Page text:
At the sign of the Barking lion...

St Andrew, Freckenham

At the sign of the Barking lion...

home index e-mail what's new? - a journey through the churches of Suffolk


Freckenham priest door rood light window Freckenham

Gabriel at the Annunciation   It was nearly eight years since I'd last been to Freckenham, so I thought it was about time I came back. Since my last visit in 2003 I have visited most of the churches in east Cambridgeshire - I mention this because Freckenham parish, to the north of Newmarket, is surrounded on three sides by Cambridgeshire, and is one of the most westerly points in the county.

I have to say that Freckenham comes as a delight if you are cycling down out of north-west Suffolk. From mile after mile of shabby agro-industrial wasteland, windswept fens and airbase-scarred prairies, you climb up into the heath. The fields get smaller, the trees cluster, the buildings are older and more picturesque. Then, just as you are about to shoot out of it and end up in Cambridgeshire, there's a hilly little village beside the infant River Lark, and a pretty church that is more typical of Suffolk than anything you've seen for miles. It is rather different if you are heading in the other direction, of course.

Suffolk's borders with its neighbours rarely seem arbitrary, but they do here. Nearby busy Exning seems more like Cambridgeshire, while the Cambridgeshire village of Snailwell is just crying out to be relocated into Suffolk. Some villages on the edge of counties seem like border crossings, but Freckenham doesn't. It looks much more towards Cambridgeshire's Chippenham than it does to Mildenhall and Lakenheath, but unlike them has the feel of being a proper Suffolk village. I liked it a lot.

The church sits away from the village centre, down a narrow lane that drops to the river. Your first sight of it is rather curious; a large, barn-like roof overlays nave and chancel, dropping down to enclose the 15th century north aisle which peeps out beneath it. The church was extensively restored in the second half of the 19th century, and as Mortlock observes, it was done so well that it isn't easy to tell the old from the new. The tower, for instance, which is typical 14th century Suffolk if a little overneat, was built in the 1880s after the old one collapsed. The little dormer windows at the east end of the nave which might once have lit the medieval rood are, in fact, the work of the 1870s.

The architect here was George Street, and this is probably his most significant work in the county. There is no chancel arch; perhaps there once was, but now the great chancel just continues eastwards. And upwards; there are six steps between the nave and sanctuary, and the roof is high in any case. Although the colouring is modern, Mortlock thought the panelling of the restored waggon roof pre-dated Street. High above the chancel is a fantastic woodwose, looking more like something out of Greek mythology than anything English. Up in the chancel above the heavily restored piscina is a foliage head mould with a little lizard peeping out; you can see him at the bottom of the page. I'm told that there are other small creatures elsewhere.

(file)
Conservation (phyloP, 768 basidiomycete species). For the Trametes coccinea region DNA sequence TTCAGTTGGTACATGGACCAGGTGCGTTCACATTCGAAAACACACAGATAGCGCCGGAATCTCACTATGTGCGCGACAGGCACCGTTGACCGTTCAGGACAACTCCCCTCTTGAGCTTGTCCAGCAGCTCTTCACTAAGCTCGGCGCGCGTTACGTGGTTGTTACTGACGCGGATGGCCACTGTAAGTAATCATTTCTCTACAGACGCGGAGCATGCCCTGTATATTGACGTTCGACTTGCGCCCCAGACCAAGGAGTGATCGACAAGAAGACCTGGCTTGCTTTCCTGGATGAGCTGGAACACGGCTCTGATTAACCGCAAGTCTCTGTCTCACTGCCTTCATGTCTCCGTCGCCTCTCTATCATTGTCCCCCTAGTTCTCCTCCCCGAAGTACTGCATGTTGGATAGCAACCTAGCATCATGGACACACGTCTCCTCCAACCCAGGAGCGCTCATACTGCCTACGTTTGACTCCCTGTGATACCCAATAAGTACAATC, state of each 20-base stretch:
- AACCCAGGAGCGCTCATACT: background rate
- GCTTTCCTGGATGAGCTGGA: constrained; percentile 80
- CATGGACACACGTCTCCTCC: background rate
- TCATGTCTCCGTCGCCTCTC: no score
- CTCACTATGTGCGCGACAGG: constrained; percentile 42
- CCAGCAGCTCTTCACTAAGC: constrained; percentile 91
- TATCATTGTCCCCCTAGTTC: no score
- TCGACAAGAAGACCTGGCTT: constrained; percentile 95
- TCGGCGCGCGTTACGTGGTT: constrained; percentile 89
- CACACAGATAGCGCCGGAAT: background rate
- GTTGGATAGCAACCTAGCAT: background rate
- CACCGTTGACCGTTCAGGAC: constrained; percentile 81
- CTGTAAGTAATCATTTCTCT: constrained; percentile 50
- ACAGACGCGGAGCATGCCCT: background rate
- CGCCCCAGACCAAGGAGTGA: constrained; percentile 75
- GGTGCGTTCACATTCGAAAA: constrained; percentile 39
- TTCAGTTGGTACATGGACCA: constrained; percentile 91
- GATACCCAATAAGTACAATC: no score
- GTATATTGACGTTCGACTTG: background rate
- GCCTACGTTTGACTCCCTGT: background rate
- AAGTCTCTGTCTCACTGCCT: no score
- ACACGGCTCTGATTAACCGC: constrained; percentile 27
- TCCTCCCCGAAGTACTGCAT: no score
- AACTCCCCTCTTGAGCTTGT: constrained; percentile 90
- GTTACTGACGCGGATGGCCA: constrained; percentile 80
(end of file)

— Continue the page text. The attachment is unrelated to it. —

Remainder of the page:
There are some curious medieval survivals in this attractive interior. Firstly, you will have spotted the bench ends. As characterful as they are, it is difficult to guage the extent to which they are restored. I suspect that most of the heads are modern; but on the woman with a rosary in particular, Street's work is so good that it is hard to say which is the medieval bit. I also like very much the devil forcing a sinner into the jaws of hell - you can see how this survived, its powerful message complementing just about any theology before the mid-20th century.

woman with a rosary devils take a soul down to hell lady at a prayer desk angel with a scroll

Alabaster reliefs must once have been a major feature of English parish churches, but they were all removed as a result of the injunction against images issued in the early weeks of the reign of Edward VI in 1547. When William Dowsing went on his way around Suffolk a century later, he didn't find a single one still existing. Most had been destroyed; many had been sold abroad. Nottinghamshire alabasters had always had a good reputation in continental Europe, and the Anglican reformers found a ready market. Some found their way back into English churches as a result of 19th century restorations; by then, Revolution had laid waste to French and Belgian churches, and the market was moving the other way.

In a few cases, the alabasters were recovered locally. That was the case at Coddenham, where an alabaster image surfaced in a village attic; and it was the case here. Set in the north aisle wall is an image that was recovered during building work in the 18th century, by which time antiquarians outnumbered iconoclasts. Mortlock thought it had been part of a reredos. It probably shows St Eligius, who, having trouble shoeing a horse, cut its legs off, shoed them, and then stuck them back on again. An appropriate image to find in this horsey country, I thought. The poor little horse here looks a little dubious about the Saint's miracle-working powers. That an image of such a minor Saint could have been made is perhaps a mark of how much we have lost.

Finally, just to show that the Victorians were not consistently a Good Thing, note the horrible stone pulpit, and wonder whatever could have possessed them to do it.

  St Peter and St Andrew

Simon Knott, December 2011

view east looking west font
Annunciation alabaster of St Eligius St Peter and St Andrew banner Mary and Joseph find the boy Jesus teaching in the Temple



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